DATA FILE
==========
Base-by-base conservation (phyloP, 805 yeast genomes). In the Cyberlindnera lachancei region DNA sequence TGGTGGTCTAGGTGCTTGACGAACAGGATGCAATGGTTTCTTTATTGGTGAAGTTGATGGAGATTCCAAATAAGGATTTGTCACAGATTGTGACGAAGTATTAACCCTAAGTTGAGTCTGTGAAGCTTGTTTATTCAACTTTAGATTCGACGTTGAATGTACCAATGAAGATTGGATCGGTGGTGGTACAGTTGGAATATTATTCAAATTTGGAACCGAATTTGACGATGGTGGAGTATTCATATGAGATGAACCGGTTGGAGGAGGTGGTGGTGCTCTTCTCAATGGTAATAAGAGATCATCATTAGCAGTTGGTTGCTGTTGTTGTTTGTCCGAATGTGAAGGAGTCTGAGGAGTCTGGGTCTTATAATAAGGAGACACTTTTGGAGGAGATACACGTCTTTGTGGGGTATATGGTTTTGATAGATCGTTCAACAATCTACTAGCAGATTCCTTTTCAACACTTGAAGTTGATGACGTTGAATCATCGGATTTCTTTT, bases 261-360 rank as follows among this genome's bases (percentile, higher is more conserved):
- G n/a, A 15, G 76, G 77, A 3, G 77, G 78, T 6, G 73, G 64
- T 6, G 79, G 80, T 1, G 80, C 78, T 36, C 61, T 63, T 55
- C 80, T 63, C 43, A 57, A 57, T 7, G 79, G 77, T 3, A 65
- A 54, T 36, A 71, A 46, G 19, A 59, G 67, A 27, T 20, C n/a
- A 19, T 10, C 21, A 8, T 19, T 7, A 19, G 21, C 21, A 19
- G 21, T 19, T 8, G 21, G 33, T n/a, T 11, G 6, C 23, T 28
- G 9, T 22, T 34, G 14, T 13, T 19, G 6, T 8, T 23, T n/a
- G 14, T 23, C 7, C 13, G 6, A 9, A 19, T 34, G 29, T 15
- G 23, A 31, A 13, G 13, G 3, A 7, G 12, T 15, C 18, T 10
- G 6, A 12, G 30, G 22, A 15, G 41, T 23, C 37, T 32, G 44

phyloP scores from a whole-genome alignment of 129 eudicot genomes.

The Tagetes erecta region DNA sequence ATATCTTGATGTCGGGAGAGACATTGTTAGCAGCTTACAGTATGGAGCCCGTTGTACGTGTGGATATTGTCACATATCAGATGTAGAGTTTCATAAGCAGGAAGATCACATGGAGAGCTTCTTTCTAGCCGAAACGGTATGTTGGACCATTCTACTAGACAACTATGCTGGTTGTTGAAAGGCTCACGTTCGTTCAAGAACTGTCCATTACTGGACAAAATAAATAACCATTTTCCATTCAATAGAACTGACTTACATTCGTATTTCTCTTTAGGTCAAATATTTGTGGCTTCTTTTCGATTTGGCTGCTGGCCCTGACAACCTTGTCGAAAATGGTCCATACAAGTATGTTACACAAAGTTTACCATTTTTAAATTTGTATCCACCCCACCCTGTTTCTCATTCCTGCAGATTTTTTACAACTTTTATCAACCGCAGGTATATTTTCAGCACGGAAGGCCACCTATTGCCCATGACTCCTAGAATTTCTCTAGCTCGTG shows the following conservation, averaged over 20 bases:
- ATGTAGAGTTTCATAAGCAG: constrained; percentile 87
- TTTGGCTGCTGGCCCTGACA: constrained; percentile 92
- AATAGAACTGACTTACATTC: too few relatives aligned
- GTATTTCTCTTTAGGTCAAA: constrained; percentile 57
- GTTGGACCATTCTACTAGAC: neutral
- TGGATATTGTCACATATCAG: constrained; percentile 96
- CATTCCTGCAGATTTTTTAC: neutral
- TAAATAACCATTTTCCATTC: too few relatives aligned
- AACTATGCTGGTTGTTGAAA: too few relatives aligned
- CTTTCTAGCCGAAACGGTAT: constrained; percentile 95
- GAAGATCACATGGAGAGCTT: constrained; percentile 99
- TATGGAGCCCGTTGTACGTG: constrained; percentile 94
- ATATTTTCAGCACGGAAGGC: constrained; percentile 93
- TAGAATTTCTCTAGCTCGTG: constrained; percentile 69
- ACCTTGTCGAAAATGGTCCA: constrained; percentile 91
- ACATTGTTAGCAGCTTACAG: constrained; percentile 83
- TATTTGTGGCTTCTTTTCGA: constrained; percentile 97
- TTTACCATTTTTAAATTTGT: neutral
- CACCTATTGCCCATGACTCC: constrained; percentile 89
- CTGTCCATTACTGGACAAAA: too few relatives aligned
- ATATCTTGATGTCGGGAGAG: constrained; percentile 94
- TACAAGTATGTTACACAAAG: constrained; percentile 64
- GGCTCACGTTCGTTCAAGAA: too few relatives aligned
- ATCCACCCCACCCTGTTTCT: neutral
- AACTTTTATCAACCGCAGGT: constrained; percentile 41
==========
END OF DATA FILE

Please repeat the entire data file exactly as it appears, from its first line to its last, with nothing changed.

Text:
Base-by-base conservation (phyloP, 805 yeast genomes). In the Cyberlindnera lachancei region DNA sequence TGGTGGTCTAGGTGCTTGACGAACAGGATGCAATGGTTTCTTTATTGGTGAAGTTGATGGAGATTCCAAATAAGGATTTGTCACAGATTGTGACGAAGTATTAACCCTAAGTTGAGTCTGTGAAGCTTGTTTATTCAACTTTAGATTCGACGTTGAATGTACCAATGAAGATTGGATCGGTGGTGGTACAGTTGGAATATTATTCAAATTTGGAACCGAATTTGACGATGGTGGAGTATTCATATGAGATGAACCGGTTGGAGGAGGTGGTGGTGCTCTTCTCAATGGTAATAAGAGATCATCATTAGCAGTTGGTTGCTGTTGTTGTTTGTCCGAATGTGAAGGAGTCTGAGGAGTCTGGGTCTTATAATAAGGAGACACTTTTGGAGGAGATACACGTCTTTGTGGGGTATATGGTTTTGATAGATCGTTCAACAATCTACTAGCAGATTCCTTTTCAACACTTGAAGTTGATGACGTTGAATCATCGGATTTCTTTT, bases 261-360 rank as follows among this genome's bases (percentile, higher is more conserved):
- G n/a, A 15, G 76, G 77, A 3, G 77, G 78, T 6, G 73, G 64
- T 6, G 79, G 80, T 1, G 80, C 78, T 36, C 61, T 63, T 55
- C 80, T 63, C 43, A 57, A 57, T 7, G 79, G 77, T 3, A 65
- A 54, T 36, A 71, A 46, G 19, A 59, G 67, A 27, T 20, C n/a
- A 19, T 10, C 21, A 8, T 19, T 7, A 19, G 21, C 21, A 19
- G 21, T 19, T 8, G 21, G 33, T n/a, T 11, G 6, C 23, T 28
- G 9, T 22, T 34, G 14, T 13, T 19, G 6, T 8, T 23, T n/a
- G 14, T 23, C 7, C 13, G 6, A 9, A 19, T 34, G 29, T 15
- G 23, A 31, A 13, G 13, G 3, A 7, G 12, T 15, C 18, T 10
- G 6, A 12, G 30, G 22, A 15, G 41, T 23, C 37, T 32, G 44

phyloP scores from a whole-genome alignment of 129 eudicot genomes.

The Tagetes erecta region DNA sequence ATATCTTGATGTCGGGAGAGACATTGTTAGCAGCTTACAGTATGGAGCCCGTTGTACGTGTGGATATTGTCACATATCAGATGTAGAGTTTCATAAGCAGGAAGATCACATGGAGAGCTTCTTTCTAGCCGAAACGGTATGTTGGACCATTCTACTAGACAACTATGCTGGTTGTTGAAAGGCTCACGTTCGTTCAAGAACTGTCCATTACTGGACAAAATAAATAACCATTTTCCATTCAATAGAACTGACTTACATTCGTATTTCTCTTTAGGTCAAATATTTGTGGCTTCTTTTCGATTTGGCTGCTGGCCCTGACAACCTTGTCGAAAATGGTCCATACAAGTATGTTACACAAAGTTTACCATTTTTAAATTTGTATCCACCCCACCCTGTTTCTCATTCCTGCAGATTTTTTACAACTTTTATCAACCGCAGGTATATTTTCAGCACGGAAGGCCACCTATTGCCCATGACTCCTAGAATTTCTCTAGCTCGTG shows the following conservation, averaged over 20 bases:
- ATGTAGAGTTTCATAAGCAG: constrained; percentile 87
- TTTGGCTGCTGGCCCTGACA: constrained; percentile 92
- AATAGAACTGACTTACATTC: too few relatives aligned
- GTATTTCTCTTTAGGTCAAA: constrained; percentile 57
- GTTGGACCATTCTACTAGAC: neutral
- TGGATATTGTCACATATCAG: constrained; percentile 96
- CATTCCTGCAGATTTTTTAC: neutral
- TAAATAACCATTTTCCATTC: too few relatives aligned
- AACTATGCTGGTTGTTGAAA: too few relatives aligned
- CTTTCTAGCCGAAACGGTAT: constrained; percentile 95
- GAAGATCACATGGAGAGCTT: constrained; percentile 99
- TATGGAGCCCGTTGTACGTG: constrained; percentile 94
- ATATTTTCAGCACGGAAGGC: constrained; percentile 93
- TAGAATTTCTCTAGCTCGTG: constrained; percentile 69
- ACCTTGTCGAAAATGGTCCA: constrained; percentile 91
- ACATTGTTAGCAGCTTACAG: constrained; percentile 83
- TATTTGTGGCTTCTTTTCGA: constrained; percentile 97
- TTTACCATTTTTAAATTTGT: neutral
- CACCTATTGCCCATGACTCC: constrained; percentile 89
- CTGTCCATTACTGGACAAAA: too few relatives aligned
- ATATCTTGATGTCGGGAGAG: constrained; percentile 94
- TACAAGTATGTTACACAAAG: constrained; percentile 64
- GGCTCACGTTCGTTCAAGAA: too few relatives aligned
- ATCCACCCCACCCTGTTTCT: neutral
- AACTTTTATCAACCGCAGGT: constrained; percentile 41